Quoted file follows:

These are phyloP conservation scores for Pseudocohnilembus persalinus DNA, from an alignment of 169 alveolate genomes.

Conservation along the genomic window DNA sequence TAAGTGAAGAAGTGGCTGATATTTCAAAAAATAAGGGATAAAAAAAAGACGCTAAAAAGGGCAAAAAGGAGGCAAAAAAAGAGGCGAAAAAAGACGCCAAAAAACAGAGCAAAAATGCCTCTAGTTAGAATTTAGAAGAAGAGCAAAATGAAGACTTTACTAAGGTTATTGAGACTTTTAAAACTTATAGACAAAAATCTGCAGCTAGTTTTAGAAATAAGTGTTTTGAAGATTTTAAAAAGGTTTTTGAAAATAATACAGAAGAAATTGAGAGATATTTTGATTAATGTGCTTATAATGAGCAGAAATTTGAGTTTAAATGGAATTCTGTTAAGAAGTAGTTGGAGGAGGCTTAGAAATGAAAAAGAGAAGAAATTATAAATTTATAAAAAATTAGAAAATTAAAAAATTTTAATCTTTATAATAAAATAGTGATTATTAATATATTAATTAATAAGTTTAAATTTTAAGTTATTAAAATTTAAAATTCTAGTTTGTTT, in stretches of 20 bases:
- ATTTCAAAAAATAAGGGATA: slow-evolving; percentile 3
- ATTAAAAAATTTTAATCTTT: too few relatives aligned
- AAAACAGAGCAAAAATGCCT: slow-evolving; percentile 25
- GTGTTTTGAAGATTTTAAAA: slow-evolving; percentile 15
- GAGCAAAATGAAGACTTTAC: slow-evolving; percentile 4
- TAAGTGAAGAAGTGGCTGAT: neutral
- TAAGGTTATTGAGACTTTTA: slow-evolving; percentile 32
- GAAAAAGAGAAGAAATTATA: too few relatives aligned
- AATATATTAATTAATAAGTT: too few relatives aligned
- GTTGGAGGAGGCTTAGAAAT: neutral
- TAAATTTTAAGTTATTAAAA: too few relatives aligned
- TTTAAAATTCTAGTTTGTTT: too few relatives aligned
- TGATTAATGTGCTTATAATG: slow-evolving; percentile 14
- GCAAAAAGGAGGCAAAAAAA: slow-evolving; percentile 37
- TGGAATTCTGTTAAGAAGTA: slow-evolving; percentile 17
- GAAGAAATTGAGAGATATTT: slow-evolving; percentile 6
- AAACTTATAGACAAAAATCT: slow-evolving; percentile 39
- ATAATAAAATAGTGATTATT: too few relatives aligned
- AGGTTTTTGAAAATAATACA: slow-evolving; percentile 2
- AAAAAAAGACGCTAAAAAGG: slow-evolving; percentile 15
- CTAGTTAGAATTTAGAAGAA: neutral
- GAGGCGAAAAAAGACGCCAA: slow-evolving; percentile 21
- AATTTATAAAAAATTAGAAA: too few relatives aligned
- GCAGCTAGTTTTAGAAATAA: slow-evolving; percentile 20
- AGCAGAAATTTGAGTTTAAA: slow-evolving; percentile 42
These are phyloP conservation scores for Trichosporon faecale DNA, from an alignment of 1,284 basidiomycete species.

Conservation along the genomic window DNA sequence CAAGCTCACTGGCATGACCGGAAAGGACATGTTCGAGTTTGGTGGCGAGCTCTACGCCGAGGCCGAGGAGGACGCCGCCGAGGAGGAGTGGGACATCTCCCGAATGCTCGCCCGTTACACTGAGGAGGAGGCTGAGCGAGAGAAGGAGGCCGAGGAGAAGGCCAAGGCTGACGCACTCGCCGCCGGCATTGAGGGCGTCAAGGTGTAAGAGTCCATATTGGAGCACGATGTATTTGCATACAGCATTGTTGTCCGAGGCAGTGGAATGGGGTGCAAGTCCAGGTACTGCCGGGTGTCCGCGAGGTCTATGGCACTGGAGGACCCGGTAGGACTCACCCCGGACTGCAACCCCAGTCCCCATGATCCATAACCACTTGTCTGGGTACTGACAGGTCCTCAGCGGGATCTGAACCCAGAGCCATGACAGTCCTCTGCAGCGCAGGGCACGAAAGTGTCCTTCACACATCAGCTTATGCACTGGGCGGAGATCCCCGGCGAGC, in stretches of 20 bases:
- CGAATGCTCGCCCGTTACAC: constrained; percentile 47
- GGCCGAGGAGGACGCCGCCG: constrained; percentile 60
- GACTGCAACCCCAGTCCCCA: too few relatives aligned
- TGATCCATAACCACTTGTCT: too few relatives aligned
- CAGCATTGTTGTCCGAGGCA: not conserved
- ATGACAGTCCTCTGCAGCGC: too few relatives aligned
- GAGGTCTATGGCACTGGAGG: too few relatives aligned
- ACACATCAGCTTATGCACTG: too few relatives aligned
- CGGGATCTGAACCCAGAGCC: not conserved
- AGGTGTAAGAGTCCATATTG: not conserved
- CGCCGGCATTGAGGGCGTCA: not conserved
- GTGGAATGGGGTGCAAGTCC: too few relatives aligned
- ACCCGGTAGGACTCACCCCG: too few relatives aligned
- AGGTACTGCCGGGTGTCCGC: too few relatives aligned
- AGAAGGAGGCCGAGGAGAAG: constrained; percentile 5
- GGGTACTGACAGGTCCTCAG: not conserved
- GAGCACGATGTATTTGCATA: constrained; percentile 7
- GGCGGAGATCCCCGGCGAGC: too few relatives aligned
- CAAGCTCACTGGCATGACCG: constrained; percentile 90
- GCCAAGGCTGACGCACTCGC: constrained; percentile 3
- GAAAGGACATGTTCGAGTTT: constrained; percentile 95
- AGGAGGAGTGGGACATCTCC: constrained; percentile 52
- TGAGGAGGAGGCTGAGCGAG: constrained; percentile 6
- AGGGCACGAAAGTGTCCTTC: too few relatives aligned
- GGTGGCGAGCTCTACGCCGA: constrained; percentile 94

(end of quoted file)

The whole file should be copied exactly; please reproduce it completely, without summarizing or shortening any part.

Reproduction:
These are phyloP conservation scores for Pseudocohnilembus persalinus DNA, from an alignment of 169 alveolate genomes.

Conservation along the genomic window DNA sequence TAAGTGAAGAAGTGGCTGATATTTCAAAAAATAAGGGATAAAAAAAAGACGCTAAAAAGGGCAAAAAGGAGGCAAAAAAAGAGGCGAAAAAAGACGCCAAAAAACAGAGCAAAAATGCCTCTAGTTAGAATTTAGAAGAAGAGCAAAATGAAGACTTTACTAAGGTTATTGAGACTTTTAAAACTTATAGACAAAAATCTGCAGCTAGTTTTAGAAATAAGTGTTTTGAAGATTTTAAAAAGGTTTTTGAAAATAATACAGAAGAAATTGAGAGATATTTTGATTAATGTGCTTATAATGAGCAGAAATTTGAGTTTAAATGGAATTCTGTTAAGAAGTAGTTGGAGGAGGCTTAGAAATGAAAAAGAGAAGAAATTATAAATTTATAAAAAATTAGAAAATTAAAAAATTTTAATCTTTATAATAAAATAGTGATTATTAATATATTAATTAATAAGTTTAAATTTTAAGTTATTAAAATTTAAAATTCTAGTTTGTTT, in stretches of 20 bases:
- ATTTCAAAAAATAAGGGATA: slow-evolving; percentile 3
- ATTAAAAAATTTTAATCTTT: too few relatives aligned
- AAAACAGAGCAAAAATGCCT: slow-evolving; percentile 25
- GTGTTTTGAAGATTTTAAAA: slow-evolving; percentile 15
- GAGCAAAATGAAGACTTTAC: slow-evolving; percentile 4
- TAAGTGAAGAAGTGGCTGAT: neutral
- TAAGGTTATTGAGACTTTTA: slow-evolving; percentile 32
- GAAAAAGAGAAGAAATTATA: too few relatives aligned
- AATATATTAATTAATAAGTT: too few relatives aligned
- GTTGGAGGAGGCTTAGAAAT: neutral
- TAAATTTTAAGTTATTAAAA: too few relatives aligned
- TTTAAAATTCTAGTTTGTTT: too few relatives aligned
- TGATTAATGTGCTTATAATG: slow-evolving; percentile 14
- GCAAAAAGGAGGCAAAAAAA: slow-evolving; percentile 37
- TGGAATTCTGTTAAGAAGTA: slow-evolving; percentile 17
- GAAGAAATTGAGAGATATTT: slow-evolving; percentile 6
- AAACTTATAGACAAAAATCT: slow-evolving; percentile 39
- ATAATAAAATAGTGATTATT: too few relatives aligned
- AGGTTTTTGAAAATAATACA: slow-evolving; percentile 2
- AAAAAAAGACGCTAAAAAGG: slow-evolving; percentile 15
- CTAGTTAGAATTTAGAAGAA: neutral
- GAGGCGAAAAAAGACGCCAA: slow-evolving; percentile 21
- AATTTATAAAAAATTAGAAA: too few relatives aligned
- GCAGCTAGTTTTAGAAATAA: slow-evolving; percentile 20
- AGCAGAAATTTGAGTTTAAA: slow-evolving; percentile 42
These are phyloP conservation scores for Trichosporon faecale DNA, from an alignment of 1,284 basidiomycete species.

Conservation along the genomic window DNA sequence CAAGCTCACTGGCATGACCGGAAAGGACATGTTCGAGTTTGGTGGCGAGCTCTACGCCGAGGCCGAGGAGGACGCCGCCGAGGAGGAGTGGGACATCTCCCGAATGCTCGCCCGTTACACTGAGGAGGAGGCTGAGCGAGAGAAGGAGGCCGAGGAGAAGGCCAAGGCTGACGCACTCGCCGCCGGCATTGAGGGCGTCAAGGTGTAAGAGTCCATATTGGAGCACGATGTATTTGCATACAGCATTGTTGTCCGAGGCAGTGGAATGGGGTGCAAGTCCAGGTACTGCCGGGTGTCCGCGAGGTCTATGGCACTGGAGGACCCGGTAGGACTCACCCCGGACTGCAACCCCAGTCCCCATGATCCATAACCACTTGTCTGGGTACTGACAGGTCCTCAGCGGGATCTGAACCCAGAGCCATGACAGTCCTCTGCAGCGCAGGGCACGAAAGTGTCCTTCACACATCAGCTTATGCACTGGGCGGAGATCCCCGGCGAGC, in stretches of 20 bases:
- CGAATGCTCGCCCGTTACAC: constrained; percentile 47
- GGCCGAGGAGGACGCCGCCG: constrained; percentile 60
- GACTGCAACCCCAGTCCCCA: too few relatives aligned
- TGATCCATAACCACTTGTCT: too few relatives aligned
- CAGCATTGTTGTCCGAGGCA: not conserved
- ATGACAGTCCTCTGCAGCGC: too few relatives aligned
- GAGGTCTATGGCACTGGAGG: too few relatives aligned
- ACACATCAGCTTATGCACTG: too few relatives aligned
- CGGGATCTGAACCCAGAGCC: not conserved
- AGGTGTAAGAGTCCATATTG: not conserved
- CGCCGGCATTGAGGGCGTCA: not conserved
- GTGGAATGGGGTGCAAGTCC: too few relatives aligned
- ACCCGGTAGGACTCACCCCG: too few relatives aligned
- AGGTACTGCCGGGTGTCCGC: too few relatives aligned
- AGAAGGAGGCCGAGGAGAAG: constrained; percentile 5
- GGGTACTGACAGGTCCTCAG: not conserved
- GAGCACGATGTATTTGCATA: constrained; percentile 7
- GGCGGAGATCCCCGGCGAGC: too few relatives aligned
- CAAGCTCACTGGCATGACCG: constrained; percentile 90
- GCCAAGGCTGACGCACTCGC: constrained; percentile 3
- GAAAGGACATGTTCGAGTTT: constrained; percentile 95
- AGGAGGAGTGGGACATCTCC: constrained; percentile 52
- TGAGGAGGAGGCTGAGCGAG: constrained; percentile 6
- AGGGCACGAAAGTGTCCTTC: too few relatives aligned
- GGTGGCGAGCTCTACGCCGA: constrained; percentile 94